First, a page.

The first indication of the future direction of the Porsche design is found around the corner where four prototypes are placed. One of them is the Type 754 'T7' launched in 1959. Its Ferry Porsche designed lines show how long the 911 had been on the drawing board. The early prototype still featured a four cylinder engine and much larger rear seats than the 911. The idea of a four-seater 911 was given a new lease of life in the early 1970s as is apparent in the Type 915. After four years the project was apparently finally shelved because for handling and comfort reasons. The most extreme of the four prototypes is the Panamaricana, built in honour of Ferry Porsche's 80th birthday and first shown at the 1989 Frankfurt Motorshow. A gift from the workers, the metallic green machine was a showcase of their ability and would inspire the subsequent Targa models. The fourth show car is the Porsche Boxster concept, which was received so well, a production version followed in 1996.
The 'line' of production cars carries on with the original 911 and includes many of the company's most famous products. Featured are examples of the subsequent four, six and eight cylinder engined machines. The final two 'historic' road car in this display are the 911 GT1 'Strassenversion' and the Carrera GT. On the top level of the museum there are five turntables. During our visit they housed five generations of the Porsche 911 Turbo. Spinning completely in sync, this display was described to us as the 'Turbo Ballet'.
A crucial element of the Porsche legacy is the very rich racing heritage. Many of Professor Porsche's designs for others were successful on track and a competition version of the 356 followed hot on the heels of the road car. By 1951 this '356 SL' had already racked up Porsche's first class win in the 24 Hours of Le Mans. Porsche focused the following years on the smaller displacement classes. While this yielded numerous successes, it rarely left Porsche in contention for outright wins. There were notable exceptions starting with a win in the 1955 Targa Florio for a 550A RS Spyder and a victory in the 1960 Sebring 12 Hours with a 718 RS 60. In the following years the four cylinder engines were gradually replaced by more powerful six, eight and twelve cylinder units, which brought overall victories in the major races on a regular basis. What did not change was the availability to customers of the Porsche racing cars. This of course increased the changes of Porsche success and also helped cover the vast expenses required to run a racing program.
Many of the racing cars retained by Porsche are displayed in the museum, ranging from the 1950 Le Mans class winner to the current Porsche RS Spyder. Other competition cars of note include the 1969 Targa Florio winning Porsche 908/2, Le Mans winners like the 936, 956 and 962C, the Dakar winning 959 and a TAG-Porsche equipped McLaren Formula 1 car. One of our favourites was the little known 909 'Bergspyder'. Built specifically for hill-climbs, it features a 275 bhp flat-eight engine yet weighs only 384 kg. The 956 that won the 1983 edition of the 24 Hours of Le Mans is mounted upside down with 321.4 written on the wall behind it. This is the speed in km/h where it generates enough downforce to defy gravity.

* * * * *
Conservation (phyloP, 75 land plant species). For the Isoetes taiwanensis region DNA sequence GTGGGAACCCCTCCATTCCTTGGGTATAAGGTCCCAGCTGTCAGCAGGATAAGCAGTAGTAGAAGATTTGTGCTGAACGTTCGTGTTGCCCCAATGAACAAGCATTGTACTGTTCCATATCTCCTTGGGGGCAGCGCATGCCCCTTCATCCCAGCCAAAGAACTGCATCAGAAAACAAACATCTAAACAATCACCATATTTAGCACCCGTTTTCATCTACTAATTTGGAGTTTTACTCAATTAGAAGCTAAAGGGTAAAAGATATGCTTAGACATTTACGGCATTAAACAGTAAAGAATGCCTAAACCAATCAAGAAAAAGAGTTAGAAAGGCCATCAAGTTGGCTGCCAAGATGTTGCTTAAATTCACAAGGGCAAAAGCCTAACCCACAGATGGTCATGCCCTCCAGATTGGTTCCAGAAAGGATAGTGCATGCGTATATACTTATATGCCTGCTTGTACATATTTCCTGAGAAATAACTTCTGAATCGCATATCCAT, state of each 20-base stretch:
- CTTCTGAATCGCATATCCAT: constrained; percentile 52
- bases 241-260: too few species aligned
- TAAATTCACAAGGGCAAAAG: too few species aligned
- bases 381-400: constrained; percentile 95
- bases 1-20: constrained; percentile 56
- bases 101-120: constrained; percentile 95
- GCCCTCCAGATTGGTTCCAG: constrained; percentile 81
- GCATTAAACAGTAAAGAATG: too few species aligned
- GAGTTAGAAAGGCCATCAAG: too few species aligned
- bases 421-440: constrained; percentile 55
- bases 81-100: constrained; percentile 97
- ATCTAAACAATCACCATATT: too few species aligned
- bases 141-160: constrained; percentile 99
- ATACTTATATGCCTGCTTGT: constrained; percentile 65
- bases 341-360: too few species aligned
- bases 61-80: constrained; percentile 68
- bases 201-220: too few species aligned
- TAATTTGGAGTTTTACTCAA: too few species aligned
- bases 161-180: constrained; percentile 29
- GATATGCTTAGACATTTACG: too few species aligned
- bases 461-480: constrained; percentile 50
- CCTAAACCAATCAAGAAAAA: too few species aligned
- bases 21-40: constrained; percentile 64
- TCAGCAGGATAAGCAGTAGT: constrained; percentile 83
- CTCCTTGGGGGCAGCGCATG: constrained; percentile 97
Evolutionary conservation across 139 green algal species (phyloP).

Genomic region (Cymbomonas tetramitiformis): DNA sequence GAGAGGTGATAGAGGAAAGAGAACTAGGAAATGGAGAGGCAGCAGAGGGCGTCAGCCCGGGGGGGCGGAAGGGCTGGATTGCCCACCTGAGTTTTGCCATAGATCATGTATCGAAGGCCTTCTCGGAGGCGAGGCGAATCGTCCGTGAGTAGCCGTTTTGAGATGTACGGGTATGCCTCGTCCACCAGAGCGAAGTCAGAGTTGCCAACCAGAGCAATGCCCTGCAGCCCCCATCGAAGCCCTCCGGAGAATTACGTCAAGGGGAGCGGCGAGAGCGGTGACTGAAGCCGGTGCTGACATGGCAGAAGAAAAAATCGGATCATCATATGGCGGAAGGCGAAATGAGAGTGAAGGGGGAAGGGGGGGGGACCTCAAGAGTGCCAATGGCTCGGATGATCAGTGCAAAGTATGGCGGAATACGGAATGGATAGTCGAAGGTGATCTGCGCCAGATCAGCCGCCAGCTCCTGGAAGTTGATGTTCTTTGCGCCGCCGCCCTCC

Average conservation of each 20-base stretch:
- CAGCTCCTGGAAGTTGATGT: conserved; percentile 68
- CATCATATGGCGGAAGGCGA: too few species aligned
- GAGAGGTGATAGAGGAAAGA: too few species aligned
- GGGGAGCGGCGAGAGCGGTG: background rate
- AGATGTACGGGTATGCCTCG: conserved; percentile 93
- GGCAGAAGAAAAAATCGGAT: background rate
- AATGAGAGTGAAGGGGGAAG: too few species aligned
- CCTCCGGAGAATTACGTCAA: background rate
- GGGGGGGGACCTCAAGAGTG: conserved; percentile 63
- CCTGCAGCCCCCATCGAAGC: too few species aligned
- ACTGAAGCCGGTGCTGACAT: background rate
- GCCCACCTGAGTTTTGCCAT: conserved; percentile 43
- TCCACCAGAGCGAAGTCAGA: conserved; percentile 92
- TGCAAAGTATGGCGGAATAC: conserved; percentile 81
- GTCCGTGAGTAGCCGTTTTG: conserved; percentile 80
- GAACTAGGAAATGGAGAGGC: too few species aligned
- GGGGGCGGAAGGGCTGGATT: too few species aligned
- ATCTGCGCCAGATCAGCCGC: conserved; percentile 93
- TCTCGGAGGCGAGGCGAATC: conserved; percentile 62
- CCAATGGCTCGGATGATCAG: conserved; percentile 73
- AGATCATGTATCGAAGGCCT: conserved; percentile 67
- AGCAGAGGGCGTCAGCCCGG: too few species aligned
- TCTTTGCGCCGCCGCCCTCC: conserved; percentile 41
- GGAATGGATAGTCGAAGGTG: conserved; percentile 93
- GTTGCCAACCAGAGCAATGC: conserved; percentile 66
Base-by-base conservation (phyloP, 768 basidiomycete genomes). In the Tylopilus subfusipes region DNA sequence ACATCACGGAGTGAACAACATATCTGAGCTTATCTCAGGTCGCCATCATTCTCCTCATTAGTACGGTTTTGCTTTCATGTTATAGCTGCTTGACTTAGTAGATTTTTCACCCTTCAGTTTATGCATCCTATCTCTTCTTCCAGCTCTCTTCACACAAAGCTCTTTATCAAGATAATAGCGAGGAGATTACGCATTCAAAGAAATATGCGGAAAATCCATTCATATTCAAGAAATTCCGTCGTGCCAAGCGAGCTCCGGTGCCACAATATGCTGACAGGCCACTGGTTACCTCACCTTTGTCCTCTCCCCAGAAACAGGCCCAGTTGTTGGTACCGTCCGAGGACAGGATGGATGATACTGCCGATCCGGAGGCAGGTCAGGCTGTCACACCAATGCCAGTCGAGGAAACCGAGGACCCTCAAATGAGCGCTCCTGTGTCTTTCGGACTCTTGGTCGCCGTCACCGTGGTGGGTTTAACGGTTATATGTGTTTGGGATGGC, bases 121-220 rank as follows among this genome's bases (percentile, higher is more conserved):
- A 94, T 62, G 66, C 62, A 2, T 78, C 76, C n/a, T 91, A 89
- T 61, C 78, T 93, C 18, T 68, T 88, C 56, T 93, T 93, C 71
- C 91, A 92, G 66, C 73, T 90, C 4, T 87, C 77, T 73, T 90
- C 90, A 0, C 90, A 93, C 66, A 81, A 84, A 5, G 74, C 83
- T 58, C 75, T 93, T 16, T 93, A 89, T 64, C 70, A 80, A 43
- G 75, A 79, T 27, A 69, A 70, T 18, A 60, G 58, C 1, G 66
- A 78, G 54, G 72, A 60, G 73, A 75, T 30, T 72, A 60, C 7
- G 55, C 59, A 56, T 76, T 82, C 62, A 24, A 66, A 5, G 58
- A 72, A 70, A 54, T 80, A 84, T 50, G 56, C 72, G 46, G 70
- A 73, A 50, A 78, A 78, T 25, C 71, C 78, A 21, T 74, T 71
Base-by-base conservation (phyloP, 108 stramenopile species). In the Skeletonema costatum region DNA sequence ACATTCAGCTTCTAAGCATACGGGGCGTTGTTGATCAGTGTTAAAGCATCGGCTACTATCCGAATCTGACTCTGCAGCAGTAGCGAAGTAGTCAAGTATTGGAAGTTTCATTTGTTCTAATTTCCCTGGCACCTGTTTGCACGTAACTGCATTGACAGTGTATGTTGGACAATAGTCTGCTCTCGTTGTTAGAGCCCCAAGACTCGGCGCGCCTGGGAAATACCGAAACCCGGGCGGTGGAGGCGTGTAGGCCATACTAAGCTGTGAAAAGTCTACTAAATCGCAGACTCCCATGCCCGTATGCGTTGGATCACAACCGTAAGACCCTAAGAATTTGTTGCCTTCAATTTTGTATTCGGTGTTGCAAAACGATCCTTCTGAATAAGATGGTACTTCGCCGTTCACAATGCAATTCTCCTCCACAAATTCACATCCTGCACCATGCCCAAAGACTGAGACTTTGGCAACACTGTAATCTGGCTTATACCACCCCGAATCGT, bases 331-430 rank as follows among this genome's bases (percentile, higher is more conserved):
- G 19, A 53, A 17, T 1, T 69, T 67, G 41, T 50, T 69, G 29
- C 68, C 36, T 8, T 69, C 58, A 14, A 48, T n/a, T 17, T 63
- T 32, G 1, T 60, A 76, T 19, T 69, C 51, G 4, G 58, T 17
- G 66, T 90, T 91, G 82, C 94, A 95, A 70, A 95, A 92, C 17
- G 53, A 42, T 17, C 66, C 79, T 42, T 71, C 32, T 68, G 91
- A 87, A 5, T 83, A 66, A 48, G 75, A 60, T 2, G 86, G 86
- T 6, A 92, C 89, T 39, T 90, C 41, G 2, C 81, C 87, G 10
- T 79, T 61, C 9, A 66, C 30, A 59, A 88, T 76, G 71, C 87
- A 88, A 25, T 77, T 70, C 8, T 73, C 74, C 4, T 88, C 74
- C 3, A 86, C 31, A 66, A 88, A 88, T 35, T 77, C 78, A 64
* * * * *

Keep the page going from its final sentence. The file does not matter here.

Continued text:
40th anniversary of the 917
The opening of the new museum coincided with the 40th anniversary of one of Porsche's most legendary racing cars; the 917. Launched at the 1969 Geneva Motor Show, this was the first Porsche designed specifically to finally conquer Le Mans. In its original guise the 917 was incredibly unstable at speed with the low-drag body generating lift. The car was so bad that most factory driver refused to drive the 917. In the second half of the season the services of the experienced John Wyer / Gulf team were needed to sort the car out. A new short tail was devised that made the 917 far more stable. The modifications made a night and day difference, turning the horrendous machine into a winner. The icing on the cake came in June of 1970 when Hans Herrmann and Richard Attwood drove the 917 to outright victory at Le Mans. That feat was repeated by Gijs van Lennep and Helmut Marko a year later with a special, lightweight version of the 917. In various forums the car would remain competitive until 1973.
To honour the 917 legacy, there is a special display with six distinct versions of the car. On the wall behind the cars historical footage and additional information is shown. Included are the unique 16-cylinder engined Spyder and the 1971 Le Mans winning example, which ran at an average speed over 222 km/h; a record that has yet to be beaten. Naturally the final and most potent evolution, the 917/30, is also part of the line-up. With in excess of 1200 bhp available, it dominated the 1973 Canadian-American Challenge Cup, better known as Can-Am. Elsewhere in the museum a seventh example is on display painted in the colours of the 1970 winner.
With the new museum Porsche finally has a worthy facility to show off the company's fabulous collection. From the outside it is a very imposing place but once inside the focus is almost completely on the cars. The simple white and black colours, and the complete lack of barriers of any kind provide visitors with a very pure experience. Open every day, except Monday, from 09.00 – 18.00, the Porsche Museum should appeal to all car enthusiasts.